The project was financially supported by Public Health Service grant K23 AA00318. The author wishes to thank Paul R. Duberstein, Ph.D., Marnin Heisel, Ph.D., and Yueying Zhong, Ph.D., for their comments on an earlier version of this paper.
A Call for Research on Planned vs. Unplanned Suicidal Behavior
Article first published online: 6 JAN 2011
2004 The American Association for Suicidology
Suicide and Life-Threatening Behavior
Volume 34, Issue 2, pages 89–98, Summer 2004
How to Cite
Conner, K. R. (2004), A Call for Research on Planned vs. Unplanned Suicidal Behavior. Suicide and Life-Threat Behavi, 34: 89–98. doi: 10.1521/suli.22.214.171.124780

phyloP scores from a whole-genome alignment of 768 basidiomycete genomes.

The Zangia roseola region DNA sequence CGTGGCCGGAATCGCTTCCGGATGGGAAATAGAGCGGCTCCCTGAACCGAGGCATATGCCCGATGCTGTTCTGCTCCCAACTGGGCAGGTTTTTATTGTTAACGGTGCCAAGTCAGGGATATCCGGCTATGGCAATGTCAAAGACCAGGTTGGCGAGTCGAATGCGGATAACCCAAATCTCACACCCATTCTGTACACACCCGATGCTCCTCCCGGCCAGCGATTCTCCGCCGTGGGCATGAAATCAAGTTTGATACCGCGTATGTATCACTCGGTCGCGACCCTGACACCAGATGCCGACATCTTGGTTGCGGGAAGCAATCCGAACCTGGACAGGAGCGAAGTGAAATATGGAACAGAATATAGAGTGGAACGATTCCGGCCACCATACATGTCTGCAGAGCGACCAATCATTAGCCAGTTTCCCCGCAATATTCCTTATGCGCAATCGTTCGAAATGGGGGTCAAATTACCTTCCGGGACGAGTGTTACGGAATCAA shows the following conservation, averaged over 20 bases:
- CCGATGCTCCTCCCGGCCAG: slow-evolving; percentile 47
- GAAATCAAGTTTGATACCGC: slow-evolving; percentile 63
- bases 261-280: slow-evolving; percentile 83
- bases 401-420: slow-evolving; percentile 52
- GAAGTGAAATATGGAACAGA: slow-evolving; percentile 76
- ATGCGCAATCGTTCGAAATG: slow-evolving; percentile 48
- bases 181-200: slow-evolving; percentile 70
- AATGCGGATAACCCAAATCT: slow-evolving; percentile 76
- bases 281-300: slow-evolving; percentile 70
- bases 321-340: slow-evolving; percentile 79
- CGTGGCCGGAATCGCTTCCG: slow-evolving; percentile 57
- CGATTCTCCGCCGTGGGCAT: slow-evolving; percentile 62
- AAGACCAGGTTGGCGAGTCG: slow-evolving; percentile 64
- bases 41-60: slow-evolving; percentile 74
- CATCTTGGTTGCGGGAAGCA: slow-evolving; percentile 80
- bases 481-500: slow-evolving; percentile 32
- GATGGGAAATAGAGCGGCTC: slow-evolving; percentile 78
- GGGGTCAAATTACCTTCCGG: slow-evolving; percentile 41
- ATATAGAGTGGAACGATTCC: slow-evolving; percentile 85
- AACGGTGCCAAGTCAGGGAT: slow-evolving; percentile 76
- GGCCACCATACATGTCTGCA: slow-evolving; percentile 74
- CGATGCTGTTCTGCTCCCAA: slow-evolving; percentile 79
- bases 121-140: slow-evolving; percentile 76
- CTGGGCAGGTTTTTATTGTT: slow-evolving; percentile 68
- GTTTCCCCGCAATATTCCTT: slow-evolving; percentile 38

- Issue published online: 6 JAN 2011
- Article first published online: 6 JAN 2011
- Manuscript Received: June 12, 2003; Revision Accepted: October 1, 2003
Unplanned acts of suicidal behavior involve little preparation or forethought whereas planned acts may be carefully conceived and implemented. Planned acts are associated with greater depression, hopelessness, and lethality, but there are meager data on other factors associated with planning. The prevention of planned and unplanned acts may require different strategies, but in either case improved knowledge is required to tailor prevention efforts. Improved knowledge can be facilitated by the acceleration of validation studies on assessments of planning, taking steps to avoid the conflation of assessments of planning with measurements of psychopathology such as impulsivity, and the use of controlled research designs.